Our expert says:
Safe in what way? Two issues need to be considered: sexually transmitted infections (STIs) and pregnancy. Let's take STIs first — the answer is NO! A condom will help prevent the spread of most STIs, provided you wear it the entire time you are having sex. Putting a condom on at some point after you've already been inside, but before you reach orgasm, is not an effective disease-prevention method. Most disease-causing microorganisms do not depend on ejaculation for transmission.
STIs may not be an issue if both of you were virgins before this relationship, or if both of you were tested for STIs before you started having sex with each other. If you don't fall under either of these categories, you can be screened for STIs. A primary health care provider or an STI clinic are two other options for testing.
If you are concerned about pregnancy, pulling out (a.k.a., withdrawal) is not the most reliable or forgiving form of contraception. Re-inserting your penis after you've ejaculated (outside the vagina) is not safe either. Within the first few hours after ejaculation, there is usually some sperm left in the urethra. The amount left behind is nowhere near the amount of sperm in the typical ejaculate, but it still presents a risk.
Spermicides, used alone, have the highest failure rates of all methods of birth control — even higher than withdrawal! If pregnancy prevention is important to you, spermicide alone is not the best contraceptive for you. However, you could use a spermicide in addition to withdrawal. The spermicide would offer a "back-up" in the event that you do not pull out in time. Spermicides come in many forms — foams, creams, jellies, suppositories, and vaginal contraceptive films. Some spermicides are made specifically for use with diaphragms, cervical caps, and IUDs, while other spermicides have been adapted for use alone. Most drug stores and pharmacies sell a variety of spermicides — you and your girlfriend may want to experiment with a few to find one that works best. Of course, as with any contraceptive, make sure you read the directions carefully, especially since spermicides have a time frame within which they are effective.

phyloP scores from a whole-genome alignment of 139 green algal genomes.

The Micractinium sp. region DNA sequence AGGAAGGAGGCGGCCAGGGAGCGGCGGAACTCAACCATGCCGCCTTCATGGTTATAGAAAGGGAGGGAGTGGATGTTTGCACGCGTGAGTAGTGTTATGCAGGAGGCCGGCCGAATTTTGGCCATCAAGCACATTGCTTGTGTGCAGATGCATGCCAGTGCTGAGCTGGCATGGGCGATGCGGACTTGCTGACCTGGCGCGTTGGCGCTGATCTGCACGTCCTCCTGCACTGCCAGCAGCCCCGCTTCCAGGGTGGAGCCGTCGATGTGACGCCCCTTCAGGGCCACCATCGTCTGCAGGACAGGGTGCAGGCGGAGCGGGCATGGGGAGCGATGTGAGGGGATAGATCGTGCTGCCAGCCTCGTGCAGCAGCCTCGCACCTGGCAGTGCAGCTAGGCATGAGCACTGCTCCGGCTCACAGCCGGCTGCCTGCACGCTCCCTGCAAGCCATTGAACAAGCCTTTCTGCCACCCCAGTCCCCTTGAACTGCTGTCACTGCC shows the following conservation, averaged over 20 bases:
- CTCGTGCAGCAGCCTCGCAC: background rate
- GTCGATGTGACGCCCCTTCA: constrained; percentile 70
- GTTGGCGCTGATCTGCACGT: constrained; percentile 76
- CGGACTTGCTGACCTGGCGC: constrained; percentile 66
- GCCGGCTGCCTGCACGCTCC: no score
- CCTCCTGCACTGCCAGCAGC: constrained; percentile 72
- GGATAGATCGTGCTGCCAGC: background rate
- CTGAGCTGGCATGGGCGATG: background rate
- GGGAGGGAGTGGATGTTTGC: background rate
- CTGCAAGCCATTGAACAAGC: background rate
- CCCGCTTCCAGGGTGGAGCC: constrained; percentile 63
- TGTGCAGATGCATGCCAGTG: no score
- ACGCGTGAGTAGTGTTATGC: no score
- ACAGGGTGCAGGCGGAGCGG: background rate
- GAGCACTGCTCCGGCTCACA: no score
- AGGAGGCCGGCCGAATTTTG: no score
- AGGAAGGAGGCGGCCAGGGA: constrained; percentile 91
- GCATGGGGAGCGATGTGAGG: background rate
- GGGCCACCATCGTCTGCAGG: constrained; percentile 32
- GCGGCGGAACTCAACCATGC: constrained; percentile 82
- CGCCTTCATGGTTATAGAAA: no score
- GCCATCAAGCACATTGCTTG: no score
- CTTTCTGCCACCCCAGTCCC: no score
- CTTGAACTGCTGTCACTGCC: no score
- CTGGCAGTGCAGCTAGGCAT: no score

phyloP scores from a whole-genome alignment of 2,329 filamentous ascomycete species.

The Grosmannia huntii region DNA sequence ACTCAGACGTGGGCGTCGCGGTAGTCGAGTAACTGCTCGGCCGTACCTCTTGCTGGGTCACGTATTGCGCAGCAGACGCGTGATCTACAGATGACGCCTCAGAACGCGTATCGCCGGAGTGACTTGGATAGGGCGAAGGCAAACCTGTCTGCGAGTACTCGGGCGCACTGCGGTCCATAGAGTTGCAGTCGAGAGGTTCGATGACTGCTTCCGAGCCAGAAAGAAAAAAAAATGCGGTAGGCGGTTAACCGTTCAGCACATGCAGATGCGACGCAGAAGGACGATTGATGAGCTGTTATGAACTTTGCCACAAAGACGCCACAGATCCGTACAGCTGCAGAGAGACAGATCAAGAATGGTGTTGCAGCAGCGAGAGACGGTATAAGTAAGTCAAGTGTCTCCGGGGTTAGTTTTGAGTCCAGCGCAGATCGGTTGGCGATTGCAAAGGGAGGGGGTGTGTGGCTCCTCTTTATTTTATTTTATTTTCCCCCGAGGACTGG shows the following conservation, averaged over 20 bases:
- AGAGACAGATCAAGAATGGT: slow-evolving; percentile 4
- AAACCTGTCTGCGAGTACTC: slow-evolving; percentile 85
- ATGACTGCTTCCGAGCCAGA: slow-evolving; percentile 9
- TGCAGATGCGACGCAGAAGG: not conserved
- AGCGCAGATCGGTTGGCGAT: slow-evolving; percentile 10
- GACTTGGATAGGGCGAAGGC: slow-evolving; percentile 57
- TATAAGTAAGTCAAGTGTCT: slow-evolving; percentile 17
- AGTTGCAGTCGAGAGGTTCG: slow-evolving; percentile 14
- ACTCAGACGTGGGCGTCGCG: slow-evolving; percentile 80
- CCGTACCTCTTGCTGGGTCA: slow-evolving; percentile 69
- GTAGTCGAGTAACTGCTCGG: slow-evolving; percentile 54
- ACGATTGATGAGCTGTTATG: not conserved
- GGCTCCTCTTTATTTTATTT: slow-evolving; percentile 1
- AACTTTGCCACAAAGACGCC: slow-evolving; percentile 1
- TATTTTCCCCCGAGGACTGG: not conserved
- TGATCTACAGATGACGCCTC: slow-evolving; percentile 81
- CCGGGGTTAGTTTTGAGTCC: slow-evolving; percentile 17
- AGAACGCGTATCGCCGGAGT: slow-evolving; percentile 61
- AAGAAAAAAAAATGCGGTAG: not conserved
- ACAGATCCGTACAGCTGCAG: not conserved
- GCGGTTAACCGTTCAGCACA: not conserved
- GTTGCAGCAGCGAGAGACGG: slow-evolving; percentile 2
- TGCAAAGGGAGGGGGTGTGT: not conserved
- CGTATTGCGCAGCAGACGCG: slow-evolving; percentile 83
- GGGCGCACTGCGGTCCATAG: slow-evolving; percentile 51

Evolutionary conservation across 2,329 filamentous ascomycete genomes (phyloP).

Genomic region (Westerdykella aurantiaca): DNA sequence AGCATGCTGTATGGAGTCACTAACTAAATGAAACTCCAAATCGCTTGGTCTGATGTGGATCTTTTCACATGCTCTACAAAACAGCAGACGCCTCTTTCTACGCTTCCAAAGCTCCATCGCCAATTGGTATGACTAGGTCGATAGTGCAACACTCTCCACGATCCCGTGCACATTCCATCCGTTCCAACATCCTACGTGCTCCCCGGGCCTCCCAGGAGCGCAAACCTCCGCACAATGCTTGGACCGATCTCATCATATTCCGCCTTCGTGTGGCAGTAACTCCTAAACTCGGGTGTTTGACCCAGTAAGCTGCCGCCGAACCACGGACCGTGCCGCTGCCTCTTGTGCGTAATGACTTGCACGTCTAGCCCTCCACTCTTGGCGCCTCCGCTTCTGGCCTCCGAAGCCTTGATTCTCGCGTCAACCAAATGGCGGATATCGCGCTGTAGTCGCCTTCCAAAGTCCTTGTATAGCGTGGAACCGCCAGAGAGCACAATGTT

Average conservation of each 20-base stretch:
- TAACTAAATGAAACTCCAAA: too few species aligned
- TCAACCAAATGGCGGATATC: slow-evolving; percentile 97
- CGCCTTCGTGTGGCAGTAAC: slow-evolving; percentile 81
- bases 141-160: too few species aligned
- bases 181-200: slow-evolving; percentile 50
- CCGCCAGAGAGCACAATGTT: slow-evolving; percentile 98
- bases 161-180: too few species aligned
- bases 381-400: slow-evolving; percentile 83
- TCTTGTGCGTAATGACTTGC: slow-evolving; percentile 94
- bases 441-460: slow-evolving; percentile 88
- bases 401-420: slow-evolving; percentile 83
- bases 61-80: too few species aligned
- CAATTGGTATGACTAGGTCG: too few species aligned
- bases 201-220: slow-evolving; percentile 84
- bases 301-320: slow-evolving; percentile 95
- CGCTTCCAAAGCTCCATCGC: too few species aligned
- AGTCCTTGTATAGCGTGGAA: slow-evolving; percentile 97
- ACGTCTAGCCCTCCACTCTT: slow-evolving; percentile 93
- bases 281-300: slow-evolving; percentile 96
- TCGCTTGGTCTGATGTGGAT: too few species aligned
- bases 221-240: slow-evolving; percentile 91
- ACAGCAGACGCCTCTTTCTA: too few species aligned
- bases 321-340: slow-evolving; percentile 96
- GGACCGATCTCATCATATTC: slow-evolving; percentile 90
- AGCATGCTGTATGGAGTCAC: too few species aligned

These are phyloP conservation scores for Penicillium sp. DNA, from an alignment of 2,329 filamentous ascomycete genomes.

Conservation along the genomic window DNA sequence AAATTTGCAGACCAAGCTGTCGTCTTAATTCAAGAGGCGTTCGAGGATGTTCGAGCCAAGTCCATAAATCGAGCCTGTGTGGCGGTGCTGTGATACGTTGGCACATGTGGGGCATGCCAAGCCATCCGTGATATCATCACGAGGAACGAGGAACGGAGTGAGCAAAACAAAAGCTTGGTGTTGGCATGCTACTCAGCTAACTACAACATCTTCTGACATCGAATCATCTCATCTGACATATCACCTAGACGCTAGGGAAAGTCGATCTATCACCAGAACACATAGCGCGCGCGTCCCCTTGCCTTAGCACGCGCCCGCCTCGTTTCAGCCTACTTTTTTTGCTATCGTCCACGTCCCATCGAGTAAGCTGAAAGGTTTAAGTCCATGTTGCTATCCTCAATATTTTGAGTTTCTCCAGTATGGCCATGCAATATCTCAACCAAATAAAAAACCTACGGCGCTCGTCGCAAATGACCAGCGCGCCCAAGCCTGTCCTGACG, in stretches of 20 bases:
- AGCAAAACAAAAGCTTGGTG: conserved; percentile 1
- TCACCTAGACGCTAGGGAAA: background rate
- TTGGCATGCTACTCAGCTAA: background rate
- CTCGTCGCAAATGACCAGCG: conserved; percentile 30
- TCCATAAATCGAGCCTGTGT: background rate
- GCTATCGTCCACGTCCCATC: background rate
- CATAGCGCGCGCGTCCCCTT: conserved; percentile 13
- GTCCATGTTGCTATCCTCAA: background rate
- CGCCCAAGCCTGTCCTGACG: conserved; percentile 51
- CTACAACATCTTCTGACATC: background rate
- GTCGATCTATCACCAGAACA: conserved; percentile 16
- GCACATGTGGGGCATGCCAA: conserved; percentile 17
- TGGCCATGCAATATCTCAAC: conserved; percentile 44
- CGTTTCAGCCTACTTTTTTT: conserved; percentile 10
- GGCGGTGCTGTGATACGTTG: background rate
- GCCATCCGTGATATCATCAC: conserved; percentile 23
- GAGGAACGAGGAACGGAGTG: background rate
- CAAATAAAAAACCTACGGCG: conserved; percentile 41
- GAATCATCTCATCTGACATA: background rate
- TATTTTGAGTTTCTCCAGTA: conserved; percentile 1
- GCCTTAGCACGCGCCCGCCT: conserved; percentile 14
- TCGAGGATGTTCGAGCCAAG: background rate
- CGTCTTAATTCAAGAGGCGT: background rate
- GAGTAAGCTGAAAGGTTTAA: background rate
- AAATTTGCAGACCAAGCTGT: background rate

As a primary means of contraception, withdrawal has several disadvantages. First, there's the pre-ejaculate fluid (pre-cum) on which withdrawal will have no effect since it's released well before you ejaculate. This fluid may contain sperm and, thus, it does present a risk of pregnancy. Next, and perhaps more important, is the issue of consistency and self-control. Can you be perfectly consistent at withdrawing each time you have sex? If not, then what's done is done. Of course, you do have the option of emergency contraception - see www.safersex.co.za or call the DISA clinic (011) 787 - 1222
However, on the positive side, withdrawal does have its advantages. It's free, always available, and free of side effects. Second, no side effects are associated with this form of contraception. Estimated failure rate for typical use (meaning you're not totally consistent) is around 20 percent. When practiced perfectly, some researchers estimate the failure rate to be around 5 percent. This means 5 to 20 women out of every 100 who use withdrawal as their contraceptive method get pregnant.
If you haven't already, perhaps you and your girlfriend could talk about your concerns and work toward reaching a mutual decision on what form(s) of contraception and/or safer sex you both want to use. Besides the issue of STIs, you need to assess how much risk you're willing to take. Talk about what each of you thinks you would do if a pregnancy occurred. Withdrawal is definitely more risky than, say, the Pill. But, if both of you are okay and comfortable with the risk involved, then you may decide that withdrawal is a good method for you. To make a decision like this, it is helpful to have as much information as possible. You could speak with a health care provider about your contraceptive options and choices.
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